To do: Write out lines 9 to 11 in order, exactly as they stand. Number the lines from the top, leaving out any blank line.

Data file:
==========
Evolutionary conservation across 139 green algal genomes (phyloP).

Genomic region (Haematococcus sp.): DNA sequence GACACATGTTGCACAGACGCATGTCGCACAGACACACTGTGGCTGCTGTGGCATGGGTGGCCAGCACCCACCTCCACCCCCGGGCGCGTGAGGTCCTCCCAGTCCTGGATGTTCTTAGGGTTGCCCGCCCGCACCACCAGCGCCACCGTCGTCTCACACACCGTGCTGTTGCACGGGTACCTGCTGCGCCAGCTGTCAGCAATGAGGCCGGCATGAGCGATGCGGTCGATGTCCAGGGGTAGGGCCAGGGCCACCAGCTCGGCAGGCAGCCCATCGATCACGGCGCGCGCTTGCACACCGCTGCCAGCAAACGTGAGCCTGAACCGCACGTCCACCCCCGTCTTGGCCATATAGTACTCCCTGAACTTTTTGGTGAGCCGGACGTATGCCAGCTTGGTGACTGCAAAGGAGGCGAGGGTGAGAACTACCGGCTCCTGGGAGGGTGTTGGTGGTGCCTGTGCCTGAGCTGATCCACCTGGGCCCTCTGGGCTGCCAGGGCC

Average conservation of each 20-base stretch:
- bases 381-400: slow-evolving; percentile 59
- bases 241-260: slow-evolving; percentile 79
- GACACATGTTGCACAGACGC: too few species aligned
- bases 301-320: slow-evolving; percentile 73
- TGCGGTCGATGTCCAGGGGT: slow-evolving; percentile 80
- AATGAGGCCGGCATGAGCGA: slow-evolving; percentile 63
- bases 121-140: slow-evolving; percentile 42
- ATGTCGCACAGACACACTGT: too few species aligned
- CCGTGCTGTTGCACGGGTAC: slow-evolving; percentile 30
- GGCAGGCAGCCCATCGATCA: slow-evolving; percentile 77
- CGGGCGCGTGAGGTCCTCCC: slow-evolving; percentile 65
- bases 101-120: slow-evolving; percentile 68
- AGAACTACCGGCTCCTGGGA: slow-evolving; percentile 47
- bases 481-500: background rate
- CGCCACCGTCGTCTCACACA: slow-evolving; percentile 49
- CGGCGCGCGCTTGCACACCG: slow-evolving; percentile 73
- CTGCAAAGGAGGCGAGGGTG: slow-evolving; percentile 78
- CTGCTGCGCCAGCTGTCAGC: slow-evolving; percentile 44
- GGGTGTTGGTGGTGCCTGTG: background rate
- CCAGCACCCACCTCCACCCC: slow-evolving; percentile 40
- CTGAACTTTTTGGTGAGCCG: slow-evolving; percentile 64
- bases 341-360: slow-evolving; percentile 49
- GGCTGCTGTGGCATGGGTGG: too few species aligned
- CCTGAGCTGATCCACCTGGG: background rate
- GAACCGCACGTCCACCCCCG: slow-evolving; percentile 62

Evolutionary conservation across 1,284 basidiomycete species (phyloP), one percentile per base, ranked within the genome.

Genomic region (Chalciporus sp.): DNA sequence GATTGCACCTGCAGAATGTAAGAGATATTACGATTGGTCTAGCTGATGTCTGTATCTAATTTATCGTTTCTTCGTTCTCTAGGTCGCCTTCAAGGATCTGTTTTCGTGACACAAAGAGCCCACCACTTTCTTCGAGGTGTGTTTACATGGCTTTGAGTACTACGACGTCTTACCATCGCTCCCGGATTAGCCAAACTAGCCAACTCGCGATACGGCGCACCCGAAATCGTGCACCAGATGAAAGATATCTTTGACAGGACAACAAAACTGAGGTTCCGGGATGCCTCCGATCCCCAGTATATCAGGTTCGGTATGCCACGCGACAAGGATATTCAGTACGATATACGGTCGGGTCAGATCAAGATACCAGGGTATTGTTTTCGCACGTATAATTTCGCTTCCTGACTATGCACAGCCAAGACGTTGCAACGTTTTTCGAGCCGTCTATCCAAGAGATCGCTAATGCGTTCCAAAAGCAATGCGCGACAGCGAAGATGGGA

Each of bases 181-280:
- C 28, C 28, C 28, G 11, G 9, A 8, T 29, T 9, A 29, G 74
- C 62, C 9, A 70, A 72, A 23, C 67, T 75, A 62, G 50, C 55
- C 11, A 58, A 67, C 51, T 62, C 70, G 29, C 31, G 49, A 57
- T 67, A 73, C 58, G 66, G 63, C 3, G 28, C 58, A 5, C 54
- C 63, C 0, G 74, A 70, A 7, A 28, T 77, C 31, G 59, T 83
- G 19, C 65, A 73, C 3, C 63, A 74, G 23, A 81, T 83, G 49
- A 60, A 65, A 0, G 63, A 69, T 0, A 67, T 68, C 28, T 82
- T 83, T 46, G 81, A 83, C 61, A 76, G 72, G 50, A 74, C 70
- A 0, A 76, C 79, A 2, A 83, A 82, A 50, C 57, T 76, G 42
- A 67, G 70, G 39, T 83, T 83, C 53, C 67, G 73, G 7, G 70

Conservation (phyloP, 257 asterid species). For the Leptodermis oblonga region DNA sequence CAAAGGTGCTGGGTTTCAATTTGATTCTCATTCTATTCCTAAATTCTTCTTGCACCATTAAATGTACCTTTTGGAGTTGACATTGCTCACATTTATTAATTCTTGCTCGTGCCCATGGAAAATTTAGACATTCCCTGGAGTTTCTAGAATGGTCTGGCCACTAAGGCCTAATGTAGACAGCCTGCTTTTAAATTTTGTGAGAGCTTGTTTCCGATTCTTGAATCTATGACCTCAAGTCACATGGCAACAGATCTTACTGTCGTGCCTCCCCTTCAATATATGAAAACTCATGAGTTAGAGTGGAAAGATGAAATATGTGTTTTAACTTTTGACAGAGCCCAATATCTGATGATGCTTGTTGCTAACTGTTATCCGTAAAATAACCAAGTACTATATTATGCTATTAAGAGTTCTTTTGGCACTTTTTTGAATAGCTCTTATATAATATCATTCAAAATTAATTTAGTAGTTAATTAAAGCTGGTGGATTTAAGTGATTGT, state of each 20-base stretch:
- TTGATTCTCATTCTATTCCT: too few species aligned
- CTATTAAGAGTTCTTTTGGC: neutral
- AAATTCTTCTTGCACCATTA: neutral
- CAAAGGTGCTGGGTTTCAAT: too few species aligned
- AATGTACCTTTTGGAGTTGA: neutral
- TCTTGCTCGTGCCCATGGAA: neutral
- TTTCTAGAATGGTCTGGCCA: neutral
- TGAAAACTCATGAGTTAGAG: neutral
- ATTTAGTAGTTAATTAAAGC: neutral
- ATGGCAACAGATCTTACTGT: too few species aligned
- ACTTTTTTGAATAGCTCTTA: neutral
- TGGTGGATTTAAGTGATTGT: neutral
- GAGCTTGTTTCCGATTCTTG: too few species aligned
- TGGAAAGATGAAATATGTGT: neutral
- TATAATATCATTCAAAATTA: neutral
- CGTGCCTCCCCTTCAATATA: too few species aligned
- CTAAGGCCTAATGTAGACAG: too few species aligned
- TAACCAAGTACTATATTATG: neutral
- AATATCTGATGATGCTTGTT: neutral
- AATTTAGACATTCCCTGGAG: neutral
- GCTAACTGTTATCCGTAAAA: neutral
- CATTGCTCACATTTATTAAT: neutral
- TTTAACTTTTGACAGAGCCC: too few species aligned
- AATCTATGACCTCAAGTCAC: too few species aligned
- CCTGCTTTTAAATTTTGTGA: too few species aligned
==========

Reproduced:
- AATGAGGCCGGCATGAGCGA: slow-evolving; percentile 63
- bases 121-140: slow-evolving; percentile 42
- ATGTCGCACAGACACACTGT: too few species aligned